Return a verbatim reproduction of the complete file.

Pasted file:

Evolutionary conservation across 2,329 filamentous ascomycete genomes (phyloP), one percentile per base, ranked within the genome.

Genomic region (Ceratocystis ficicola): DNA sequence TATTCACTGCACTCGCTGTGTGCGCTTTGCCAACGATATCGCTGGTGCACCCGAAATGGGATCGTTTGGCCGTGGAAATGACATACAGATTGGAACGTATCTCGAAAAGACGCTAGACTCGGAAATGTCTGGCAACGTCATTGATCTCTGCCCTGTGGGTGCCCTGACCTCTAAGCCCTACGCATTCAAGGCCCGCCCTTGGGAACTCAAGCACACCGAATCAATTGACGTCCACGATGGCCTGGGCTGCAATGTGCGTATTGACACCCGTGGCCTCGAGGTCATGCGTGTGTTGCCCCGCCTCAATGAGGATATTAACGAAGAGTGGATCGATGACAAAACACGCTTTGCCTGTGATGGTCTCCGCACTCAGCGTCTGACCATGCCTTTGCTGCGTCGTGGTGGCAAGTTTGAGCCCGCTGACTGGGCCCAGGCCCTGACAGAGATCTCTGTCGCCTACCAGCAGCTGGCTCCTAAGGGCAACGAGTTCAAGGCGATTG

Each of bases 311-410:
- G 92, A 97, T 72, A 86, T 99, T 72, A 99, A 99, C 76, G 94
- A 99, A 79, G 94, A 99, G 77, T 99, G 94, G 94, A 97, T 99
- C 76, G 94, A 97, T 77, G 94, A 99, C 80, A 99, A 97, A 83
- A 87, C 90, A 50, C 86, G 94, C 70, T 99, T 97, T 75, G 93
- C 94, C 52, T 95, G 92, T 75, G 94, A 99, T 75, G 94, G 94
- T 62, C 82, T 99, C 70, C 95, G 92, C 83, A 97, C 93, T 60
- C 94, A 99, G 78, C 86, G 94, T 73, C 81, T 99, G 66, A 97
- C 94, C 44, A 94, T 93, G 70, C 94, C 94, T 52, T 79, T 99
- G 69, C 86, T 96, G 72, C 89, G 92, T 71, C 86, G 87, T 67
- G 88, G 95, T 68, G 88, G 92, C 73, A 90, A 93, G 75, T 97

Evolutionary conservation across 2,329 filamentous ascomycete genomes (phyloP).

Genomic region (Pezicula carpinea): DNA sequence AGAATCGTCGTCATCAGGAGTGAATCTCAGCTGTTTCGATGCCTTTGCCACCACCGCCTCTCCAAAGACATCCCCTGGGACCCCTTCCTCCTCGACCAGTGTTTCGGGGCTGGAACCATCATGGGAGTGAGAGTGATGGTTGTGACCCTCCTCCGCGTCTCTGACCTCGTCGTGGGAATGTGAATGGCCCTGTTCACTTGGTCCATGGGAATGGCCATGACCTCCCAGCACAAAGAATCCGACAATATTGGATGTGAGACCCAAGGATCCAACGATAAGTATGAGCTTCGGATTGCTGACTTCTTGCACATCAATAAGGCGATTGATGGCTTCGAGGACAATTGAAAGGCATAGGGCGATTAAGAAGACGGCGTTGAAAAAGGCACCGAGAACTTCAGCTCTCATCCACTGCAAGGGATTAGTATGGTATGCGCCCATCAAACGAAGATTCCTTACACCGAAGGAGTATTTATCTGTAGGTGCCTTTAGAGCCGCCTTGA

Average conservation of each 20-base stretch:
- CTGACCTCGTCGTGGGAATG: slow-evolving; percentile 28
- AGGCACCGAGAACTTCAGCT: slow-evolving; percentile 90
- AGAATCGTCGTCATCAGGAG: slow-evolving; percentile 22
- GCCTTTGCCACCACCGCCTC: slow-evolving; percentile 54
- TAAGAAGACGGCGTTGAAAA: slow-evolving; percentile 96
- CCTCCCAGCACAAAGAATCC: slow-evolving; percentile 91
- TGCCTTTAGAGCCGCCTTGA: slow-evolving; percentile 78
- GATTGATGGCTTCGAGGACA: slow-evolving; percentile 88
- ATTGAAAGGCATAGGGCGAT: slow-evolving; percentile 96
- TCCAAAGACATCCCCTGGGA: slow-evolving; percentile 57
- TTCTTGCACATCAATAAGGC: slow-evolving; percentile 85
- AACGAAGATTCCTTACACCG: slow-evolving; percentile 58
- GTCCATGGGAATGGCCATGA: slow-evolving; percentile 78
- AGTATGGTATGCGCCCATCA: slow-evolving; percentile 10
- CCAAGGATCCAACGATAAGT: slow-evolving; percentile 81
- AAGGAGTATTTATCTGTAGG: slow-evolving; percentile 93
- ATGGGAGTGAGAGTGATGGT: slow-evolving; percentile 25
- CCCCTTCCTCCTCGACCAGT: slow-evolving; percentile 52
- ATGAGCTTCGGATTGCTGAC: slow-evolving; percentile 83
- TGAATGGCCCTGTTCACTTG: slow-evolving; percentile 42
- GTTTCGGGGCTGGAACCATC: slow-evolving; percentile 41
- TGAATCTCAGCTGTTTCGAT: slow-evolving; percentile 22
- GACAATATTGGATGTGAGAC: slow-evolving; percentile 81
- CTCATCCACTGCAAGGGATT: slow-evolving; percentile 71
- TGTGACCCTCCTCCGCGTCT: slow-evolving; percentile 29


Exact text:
Evolutionary conservation across 2,329 filamentous ascomycete genomes (phyloP), one percentile per base, ranked within the genome.

Genomic region (Ceratocystis ficicola): DNA sequence TATTCACTGCACTCGCTGTGTGCGCTTTGCCAACGATATCGCTGGTGCACCCGAAATGGGATCGTTTGGCCGTGGAAATGACATACAGATTGGAACGTATCTCGAAAAGACGCTAGACTCGGAAATGTCTGGCAACGTCATTGATCTCTGCCCTGTGGGTGCCCTGACCTCTAAGCCCTACGCATTCAAGGCCCGCCCTTGGGAACTCAAGCACACCGAATCAATTGACGTCCACGATGGCCTGGGCTGCAATGTGCGTATTGACACCCGTGGCCTCGAGGTCATGCGTGTGTTGCCCCGCCTCAATGAGGATATTAACGAAGAGTGGATCGATGACAAAACACGCTTTGCCTGTGATGGTCTCCGCACTCAGCGTCTGACCATGCCTTTGCTGCGTCGTGGTGGCAAGTTTGAGCCCGCTGACTGGGCCCAGGCCCTGACAGAGATCTCTGTCGCCTACCAGCAGCTGGCTCCTAAGGGCAACGAGTTCAAGGCGATTG

Each of bases 311-410:
- G 92, A 97, T 72, A 86, T 99, T 72, A 99, A 99, C 76, G 94
- A 99, A 79, G 94, A 99, G 77, T 99, G 94, G 94, A 97, T 99
- C 76, G 94, A 97, T 77, G 94, A 99, C 80, A 99, A 97, A 83
- A 87, C 90, A 50, C 86, G 94, C 70, T 99, T 97, T 75, G 93
- C 94, C 52, T 95, G 92, T 75, G 94, A 99, T 75, G 94, G 94
- T 62, C 82, T 99, C 70, C 95, G 92, C 83, A 97, C 93, T 60
- C 94, A 99, G 78, C 86, G 94, T 73, C 81, T 99, G 66, A 97
- C 94, C 44, A 94, T 93, G 70, C 94, C 94, T 52, T 79, T 99
- G 69, C 86, T 96, G 72, C 89, G 92, T 71, C 86, G 87, T 67
- G 88, G 95, T 68, G 88, G 92, C 73, A 90, A 93, G 75, T 97

Evolutionary conservation across 2,329 filamentous ascomycete genomes (phyloP).

Genomic region (Pezicula carpinea): DNA sequence AGAATCGTCGTCATCAGGAGTGAATCTCAGCTGTTTCGATGCCTTTGCCACCACCGCCTCTCCAAAGACATCCCCTGGGACCCCTTCCTCCTCGACCAGTGTTTCGGGGCTGGAACCATCATGGGAGTGAGAGTGATGGTTGTGACCCTCCTCCGCGTCTCTGACCTCGTCGTGGGAATGTGAATGGCCCTGTTCACTTGGTCCATGGGAATGGCCATGACCTCCCAGCACAAAGAATCCGACAATATTGGATGTGAGACCCAAGGATCCAACGATAAGTATGAGCTTCGGATTGCTGACTTCTTGCACATCAATAAGGCGATTGATGGCTTCGAGGACAATTGAAAGGCATAGGGCGATTAAGAAGACGGCGTTGAAAAAGGCACCGAGAACTTCAGCTCTCATCCACTGCAAGGGATTAGTATGGTATGCGCCCATCAAACGAAGATTCCTTACACCGAAGGAGTATTTATCTGTAGGTGCCTTTAGAGCCGCCTTGA

Average conservation of each 20-base stretch:
- CTGACCTCGTCGTGGGAATG: slow-evolving; percentile 28
- AGGCACCGAGAACTTCAGCT: slow-evolving; percentile 90
- AGAATCGTCGTCATCAGGAG: slow-evolving; percentile 22
- GCCTTTGCCACCACCGCCTC: slow-evolving; percentile 54
- TAAGAAGACGGCGTTGAAAA: slow-evolving; percentile 96
- CCTCCCAGCACAAAGAATCC: slow-evolving; percentile 91
- TGCCTTTAGAGCCGCCTTGA: slow-evolving; percentile 78
- GATTGATGGCTTCGAGGACA: slow-evolving; percentile 88
- ATTGAAAGGCATAGGGCGAT: slow-evolving; percentile 96
- TCCAAAGACATCCCCTGGGA: slow-evolving; percentile 57
- TTCTTGCACATCAATAAGGC: slow-evolving; percentile 85
- AACGAAGATTCCTTACACCG: slow-evolving; percentile 58
- GTCCATGGGAATGGCCATGA: slow-evolving; percentile 78
- AGTATGGTATGCGCCCATCA: slow-evolving; percentile 10
- CCAAGGATCCAACGATAAGT: slow-evolving; percentile 81
- AAGGAGTATTTATCTGTAGG: slow-evolving; percentile 93
- ATGGGAGTGAGAGTGATGGT: slow-evolving; percentile 25
- CCCCTTCCTCCTCGACCAGT: slow-evolving; percentile 52
- ATGAGCTTCGGATTGCTGAC: slow-evolving; percentile 83
- TGAATGGCCCTGTTCACTTG: slow-evolving; percentile 42
- GTTTCGGGGCTGGAACCATC: slow-evolving; percentile 41
- TGAATCTCAGCTGTTTCGAT: slow-evolving; percentile 22
- GACAATATTGGATGTGAGAC: slow-evolving; percentile 81
- CTCATCCACTGCAAGGGATT: slow-evolving; percentile 71
- TGTGACCCTCCTCCGCGTCT: slow-evolving; percentile 29